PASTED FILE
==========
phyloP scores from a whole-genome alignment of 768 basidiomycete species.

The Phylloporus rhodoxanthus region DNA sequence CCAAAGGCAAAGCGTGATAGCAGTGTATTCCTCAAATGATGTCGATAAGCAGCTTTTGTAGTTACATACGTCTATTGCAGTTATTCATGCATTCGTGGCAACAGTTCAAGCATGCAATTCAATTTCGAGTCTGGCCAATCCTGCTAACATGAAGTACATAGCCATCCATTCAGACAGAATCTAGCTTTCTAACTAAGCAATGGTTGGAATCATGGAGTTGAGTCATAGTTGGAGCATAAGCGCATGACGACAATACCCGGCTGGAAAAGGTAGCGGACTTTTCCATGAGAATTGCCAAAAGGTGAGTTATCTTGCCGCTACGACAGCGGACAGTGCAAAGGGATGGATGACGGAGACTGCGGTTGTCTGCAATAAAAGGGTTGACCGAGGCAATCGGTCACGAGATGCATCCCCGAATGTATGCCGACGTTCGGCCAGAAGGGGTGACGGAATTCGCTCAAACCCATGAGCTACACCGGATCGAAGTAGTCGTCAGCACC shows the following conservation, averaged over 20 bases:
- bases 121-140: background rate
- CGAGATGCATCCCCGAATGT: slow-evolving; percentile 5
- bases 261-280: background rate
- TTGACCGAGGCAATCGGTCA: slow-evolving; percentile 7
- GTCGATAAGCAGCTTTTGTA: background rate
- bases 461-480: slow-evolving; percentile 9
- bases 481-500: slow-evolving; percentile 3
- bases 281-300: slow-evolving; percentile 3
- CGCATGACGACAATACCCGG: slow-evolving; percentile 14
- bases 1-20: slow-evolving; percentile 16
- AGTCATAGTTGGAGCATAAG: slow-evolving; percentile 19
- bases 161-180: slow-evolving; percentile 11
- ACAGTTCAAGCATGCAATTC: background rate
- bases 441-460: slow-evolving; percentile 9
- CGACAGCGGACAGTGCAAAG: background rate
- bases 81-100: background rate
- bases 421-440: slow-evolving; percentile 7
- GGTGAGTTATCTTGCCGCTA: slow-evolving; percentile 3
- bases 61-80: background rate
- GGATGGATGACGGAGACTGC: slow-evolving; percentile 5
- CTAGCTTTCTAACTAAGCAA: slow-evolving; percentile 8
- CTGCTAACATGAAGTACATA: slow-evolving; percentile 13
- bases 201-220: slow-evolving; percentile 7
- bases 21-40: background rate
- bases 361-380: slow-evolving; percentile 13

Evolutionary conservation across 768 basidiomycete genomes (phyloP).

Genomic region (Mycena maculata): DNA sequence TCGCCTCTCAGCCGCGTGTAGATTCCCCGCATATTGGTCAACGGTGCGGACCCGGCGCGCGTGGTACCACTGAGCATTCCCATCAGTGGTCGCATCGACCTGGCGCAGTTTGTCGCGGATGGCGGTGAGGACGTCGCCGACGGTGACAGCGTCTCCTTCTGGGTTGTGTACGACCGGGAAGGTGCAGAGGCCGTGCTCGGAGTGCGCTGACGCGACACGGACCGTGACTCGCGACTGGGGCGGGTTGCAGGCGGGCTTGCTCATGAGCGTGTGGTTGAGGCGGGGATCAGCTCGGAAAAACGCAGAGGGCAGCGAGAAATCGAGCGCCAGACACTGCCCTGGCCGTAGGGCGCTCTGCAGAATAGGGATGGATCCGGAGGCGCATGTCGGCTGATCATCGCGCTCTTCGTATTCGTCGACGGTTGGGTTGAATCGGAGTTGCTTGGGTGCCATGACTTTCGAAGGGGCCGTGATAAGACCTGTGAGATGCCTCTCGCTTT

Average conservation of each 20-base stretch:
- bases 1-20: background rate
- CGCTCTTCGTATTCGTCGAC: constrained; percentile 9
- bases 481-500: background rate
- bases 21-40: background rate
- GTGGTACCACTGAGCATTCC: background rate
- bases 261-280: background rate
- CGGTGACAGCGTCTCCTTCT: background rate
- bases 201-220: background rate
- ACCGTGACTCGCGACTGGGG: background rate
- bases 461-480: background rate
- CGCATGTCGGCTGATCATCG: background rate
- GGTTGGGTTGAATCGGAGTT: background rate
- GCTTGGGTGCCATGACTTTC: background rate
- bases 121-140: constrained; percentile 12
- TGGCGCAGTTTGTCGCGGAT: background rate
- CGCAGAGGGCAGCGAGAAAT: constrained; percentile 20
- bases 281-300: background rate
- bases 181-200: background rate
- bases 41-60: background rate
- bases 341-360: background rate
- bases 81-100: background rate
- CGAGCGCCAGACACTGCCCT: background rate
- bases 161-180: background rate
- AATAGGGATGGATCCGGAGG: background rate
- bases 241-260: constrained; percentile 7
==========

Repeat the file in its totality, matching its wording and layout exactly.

phyloP scores from a whole-genome alignment of 768 basidiomycete species.

The Phylloporus rhodoxanthus region DNA sequence CCAAAGGCAAAGCGTGATAGCAGTGTATTCCTCAAATGATGTCGATAAGCAGCTTTTGTAGTTACATACGTCTATTGCAGTTATTCATGCATTCGTGGCAACAGTTCAAGCATGCAATTCAATTTCGAGTCTGGCCAATCCTGCTAACATGAAGTACATAGCCATCCATTCAGACAGAATCTAGCTTTCTAACTAAGCAATGGTTGGAATCATGGAGTTGAGTCATAGTTGGAGCATAAGCGCATGACGACAATACCCGGCTGGAAAAGGTAGCGGACTTTTCCATGAGAATTGCCAAAAGGTGAGTTATCTTGCCGCTACGACAGCGGACAGTGCAAAGGGATGGATGACGGAGACTGCGGTTGTCTGCAATAAAAGGGTTGACCGAGGCAATCGGTCACGAGATGCATCCCCGAATGTATGCCGACGTTCGGCCAGAAGGGGTGACGGAATTCGCTCAAACCCATGAGCTACACCGGATCGAAGTAGTCGTCAGCACC shows the following conservation, averaged over 20 bases:
- bases 121-140: background rate
- CGAGATGCATCCCCGAATGT: slow-evolving; percentile 5
- bases 261-280: background rate
- TTGACCGAGGCAATCGGTCA: slow-evolving; percentile 7
- GTCGATAAGCAGCTTTTGTA: background rate
- bases 461-480: slow-evolving; percentile 9
- bases 481-500: slow-evolving; percentile 3
- bases 281-300: slow-evolving; percentile 3
- CGCATGACGACAATACCCGG: slow-evolving; percentile 14
- bases 1-20: slow-evolving; percentile 16
- AGTCATAGTTGGAGCATAAG: slow-evolving; percentile 19
- bases 161-180: slow-evolving; percentile 11
- ACAGTTCAAGCATGCAATTC: background rate
- bases 441-460: slow-evolving; percentile 9
- CGACAGCGGACAGTGCAAAG: background rate
- bases 81-100: background rate
- bases 421-440: slow-evolving; percentile 7
- GGTGAGTTATCTTGCCGCTA: slow-evolving; percentile 3
- bases 61-80: background rate
- GGATGGATGACGGAGACTGC: slow-evolving; percentile 5
- CTAGCTTTCTAACTAAGCAA: slow-evolving; percentile 8
- CTGCTAACATGAAGTACATA: slow-evolving; percentile 13
- bases 201-220: slow-evolving; percentile 7
- bases 21-40: background rate
- bases 361-380: slow-evolving; percentile 13

Evolutionary conservation across 768 basidiomycete genomes (phyloP).

Genomic region (Mycena maculata): DNA sequence TCGCCTCTCAGCCGCGTGTAGATTCCCCGCATATTGGTCAACGGTGCGGACCCGGCGCGCGTGGTACCACTGAGCATTCCCATCAGTGGTCGCATCGACCTGGCGCAGTTTGTCGCGGATGGCGGTGAGGACGTCGCCGACGGTGACAGCGTCTCCTTCTGGGTTGTGTACGACCGGGAAGGTGCAGAGGCCGTGCTCGGAGTGCGCTGACGCGACACGGACCGTGACTCGCGACTGGGGCGGGTTGCAGGCGGGCTTGCTCATGAGCGTGTGGTTGAGGCGGGGATCAGCTCGGAAAAACGCAGAGGGCAGCGAGAAATCGAGCGCCAGACACTGCCCTGGCCGTAGGGCGCTCTGCAGAATAGGGATGGATCCGGAGGCGCATGTCGGCTGATCATCGCGCTCTTCGTATTCGTCGACGGTTGGGTTGAATCGGAGTTGCTTGGGTGCCATGACTTTCGAAGGGGCCGTGATAAGACCTGTGAGATGCCTCTCGCTTT

Average conservation of each 20-base stretch:
- bases 1-20: background rate
- CGCTCTTCGTATTCGTCGAC: constrained; percentile 9
- bases 481-500: background rate
- bases 21-40: background rate
- GTGGTACCACTGAGCATTCC: background rate
- bases 261-280: background rate
- CGGTGACAGCGTCTCCTTCT: background rate
- bases 201-220: background rate
- ACCGTGACTCGCGACTGGGG: background rate
- bases 461-480: background rate
- CGCATGTCGGCTGATCATCG: background rate
- GGTTGGGTTGAATCGGAGTT: background rate
- GCTTGGGTGCCATGACTTTC: background rate
- bases 121-140: constrained; percentile 12
- TGGCGCAGTTTGTCGCGGAT: background rate
- CGCAGAGGGCAGCGAGAAAT: constrained; percentile 20
- bases 281-300: background rate
- bases 181-200: background rate
- bases 41-60: background rate
- bases 341-360: background rate
- bases 81-100: background rate
- CGAGCGCCAGACACTGCCCT: background rate
- bases 161-180: background rate
- AATAGGGATGGATCCGGAGG: background rate
- bases 241-260: constrained; percentile 7